Bay Area artist Agnieszka Pilat started her career as a classical painter and illustrator, spending her days secluded in a studio painting portraits. Originally from Poland, she struggled to break into the competitive San Francisco art scene: Galleries weren’t interested in her work and she felt isolated, until a local art collector approached her with a proposition. He wasn’t interested in the ballerinas she often painted, but liked her expressive painting style. He renovated buildings by day, and often kept old artifacts he picked up from these sites in his office. He invited Pilat to come and paint him something from his collection of misfit objects. That’s when she met her first mechanical subject: a “beautiful, vintage” red fire bell.
That experience sent her artistic career in an entirely new direction. Suddenly, galleries were interested in her work, and she started to make some money.
“In a sense painting a machine really connected me more to people,” Pilat says.
Her proclivity for old machines later took her to a residency on board the USS Hornet, a World War II aircraft carrier in Alameda, California. There, she painted a series of portraits of the ship’s mechanical elements, including the exhaust pipe from a Sikorsky helicopter and an airplane engine that she wrapped in Rosie the Riveter style ribbons.
“These were real souls, these machines,” Pilat remembers.
She started seeking out opportunities at more Bay Area tech companies: Wrightspeed Powertrains, Autodesk, and Waymo. At Waymo, Pilat spent months attempting to paint the self-driving car’s Lidar component, only to give up in frustration. As a portrait painter, she looked for history, personality, texture—attributes she struggled to find in Waymo’s compact rooftop dome.
“It started coming out really hostile,” she said. “The way I think about new technologies, they’re like teenagers. As a classical painter, your job is really to capture the essence of the sitter, not the superficial. These machines, they had no soul.”
It felt like a bitter personal failure, she says, but Pilat continued searching for an opportunity to bring newer technologies to the canvas.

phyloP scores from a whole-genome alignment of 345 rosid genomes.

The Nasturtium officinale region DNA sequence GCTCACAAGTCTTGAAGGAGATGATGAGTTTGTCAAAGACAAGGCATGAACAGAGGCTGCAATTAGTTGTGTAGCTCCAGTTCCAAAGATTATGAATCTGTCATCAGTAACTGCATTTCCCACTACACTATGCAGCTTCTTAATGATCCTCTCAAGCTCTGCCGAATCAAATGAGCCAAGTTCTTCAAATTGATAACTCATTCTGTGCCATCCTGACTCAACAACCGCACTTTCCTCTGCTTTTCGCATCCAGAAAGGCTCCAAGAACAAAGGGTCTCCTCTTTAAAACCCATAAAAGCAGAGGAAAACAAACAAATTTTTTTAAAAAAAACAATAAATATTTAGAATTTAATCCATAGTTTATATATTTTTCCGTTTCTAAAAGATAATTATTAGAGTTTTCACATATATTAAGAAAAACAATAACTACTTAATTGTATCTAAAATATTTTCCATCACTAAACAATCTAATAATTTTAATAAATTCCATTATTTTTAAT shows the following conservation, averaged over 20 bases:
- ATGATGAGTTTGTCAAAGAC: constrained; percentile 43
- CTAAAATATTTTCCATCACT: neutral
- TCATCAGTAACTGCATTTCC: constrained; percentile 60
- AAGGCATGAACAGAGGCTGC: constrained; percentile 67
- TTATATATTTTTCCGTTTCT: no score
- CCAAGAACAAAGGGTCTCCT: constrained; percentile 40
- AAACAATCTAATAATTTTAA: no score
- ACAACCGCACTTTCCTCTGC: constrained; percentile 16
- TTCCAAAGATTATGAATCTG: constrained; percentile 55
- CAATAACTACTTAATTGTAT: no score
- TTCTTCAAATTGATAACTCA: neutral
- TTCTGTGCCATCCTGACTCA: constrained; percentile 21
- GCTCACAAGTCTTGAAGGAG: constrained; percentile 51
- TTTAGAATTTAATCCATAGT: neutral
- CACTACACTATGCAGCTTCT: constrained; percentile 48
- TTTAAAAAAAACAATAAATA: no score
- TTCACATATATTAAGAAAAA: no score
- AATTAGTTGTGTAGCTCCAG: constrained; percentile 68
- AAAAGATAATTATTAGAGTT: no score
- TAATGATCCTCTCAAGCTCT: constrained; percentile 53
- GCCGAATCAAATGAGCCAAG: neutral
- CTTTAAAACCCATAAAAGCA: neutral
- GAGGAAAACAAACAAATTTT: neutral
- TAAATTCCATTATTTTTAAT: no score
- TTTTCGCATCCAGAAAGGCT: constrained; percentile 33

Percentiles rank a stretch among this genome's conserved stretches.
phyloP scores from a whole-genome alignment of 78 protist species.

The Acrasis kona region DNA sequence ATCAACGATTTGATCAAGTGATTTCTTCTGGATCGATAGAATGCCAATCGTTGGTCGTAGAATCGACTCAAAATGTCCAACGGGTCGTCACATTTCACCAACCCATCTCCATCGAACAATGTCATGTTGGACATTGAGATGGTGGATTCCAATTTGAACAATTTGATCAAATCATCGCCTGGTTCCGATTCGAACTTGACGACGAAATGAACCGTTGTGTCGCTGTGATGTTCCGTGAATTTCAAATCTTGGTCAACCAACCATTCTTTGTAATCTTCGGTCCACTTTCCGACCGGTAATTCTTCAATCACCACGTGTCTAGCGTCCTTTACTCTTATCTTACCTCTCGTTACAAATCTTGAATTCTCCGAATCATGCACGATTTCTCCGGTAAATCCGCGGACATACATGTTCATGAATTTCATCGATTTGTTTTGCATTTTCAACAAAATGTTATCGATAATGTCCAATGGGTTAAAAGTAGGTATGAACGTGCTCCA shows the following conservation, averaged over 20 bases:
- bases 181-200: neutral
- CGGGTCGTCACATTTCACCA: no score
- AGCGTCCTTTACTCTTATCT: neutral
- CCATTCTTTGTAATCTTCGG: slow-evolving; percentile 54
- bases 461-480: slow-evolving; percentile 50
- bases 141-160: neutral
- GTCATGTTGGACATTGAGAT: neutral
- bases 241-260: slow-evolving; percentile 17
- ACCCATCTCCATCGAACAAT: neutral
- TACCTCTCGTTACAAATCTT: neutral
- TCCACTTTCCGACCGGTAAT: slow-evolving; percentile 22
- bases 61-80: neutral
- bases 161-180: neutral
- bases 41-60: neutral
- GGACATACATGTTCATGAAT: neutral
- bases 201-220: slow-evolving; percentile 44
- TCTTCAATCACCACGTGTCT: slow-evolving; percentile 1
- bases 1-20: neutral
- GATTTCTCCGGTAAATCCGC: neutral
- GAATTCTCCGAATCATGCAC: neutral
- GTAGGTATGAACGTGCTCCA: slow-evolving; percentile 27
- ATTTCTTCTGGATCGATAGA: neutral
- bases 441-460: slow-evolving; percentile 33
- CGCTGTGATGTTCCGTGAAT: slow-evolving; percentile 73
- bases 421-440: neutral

She’d seen videos of Spot, Boston Dynamics’ robotic dog of viral Youtube fame, and longed to meet it, perhaps even draw it. A friend in the industry made an introduction on her behalf, and Boston Dynamics invited her to their 180,000-square-foot facility in Waltham, Massachusetts, for a visit. Her original intent was to go and “do one little sketch,” but that sketch turned into a year of sketches and dozens of encounters with some of the world’s most advanced robots.
“The technology seems to be more honest to me,” she says. “I think the valley puts a lot of pressure on engineers and it’s just a different culture.”
Her exhibit “Renaissance 2.0,” which opened yesterday in San Francisco, is a culmination of her experience at BD, and a reflection of the parallels between the Italian Renaissance and what Pilat sees as a global technological renaissance with roots in Silicon Valley.
The show features 12 paintings modeled mostly off of classical Renaissance images, including Leonardo da Vinci’s Vitruvian Man and Michaelangelo’s Sistine Chapel. But the oil on linen pieces feature Spot and Boston Dynamics Atlas robot instead of human subjects. Using an old medium to paint technology is somewhat absurd, Pilat admits, but she loves the paradoxes underlying her subject matter: machines are typically noisy, and painting quiet and slow; a piece of art is always slightly different, machines are perfectly replicated.
“Art is all about the artist who does it, and originality, uniqueness. Machines are mass produced, there is no authorship, so nothing is really original and one of a kind,” she says.
Though they won’t be part of Renaissance 2.0, Pilat also worked on a series of images with Spot—compositions that turned out far more abstract than what she typically creates.
The pair produced 12 paintings together, an experience she counts as one of the coolest in her life. There are four ways of operating Spot: manually, with software, utilizing Spot’s athletic AI, or with an Oculus connected arm. Pilat encountered challenges with all four methods, and trying to paint a 2D image with a robot optimized to work in a 3D environment was, big surprise, challenging.
Spot diligently held an oil stick in its four-pronged claw and did its best to follow commands, but translation wasn’t always easy. Creating horizontal lines was nearly impossible, but, Pilat says, Spot is “very good at small circles.”
More than anything it made her appreciate the dynamic beauty of the human hand.
“It’s so amazing compared to a robot’s. Understanding how to squeeze your instrument, and if it slips a little, how to readjust.”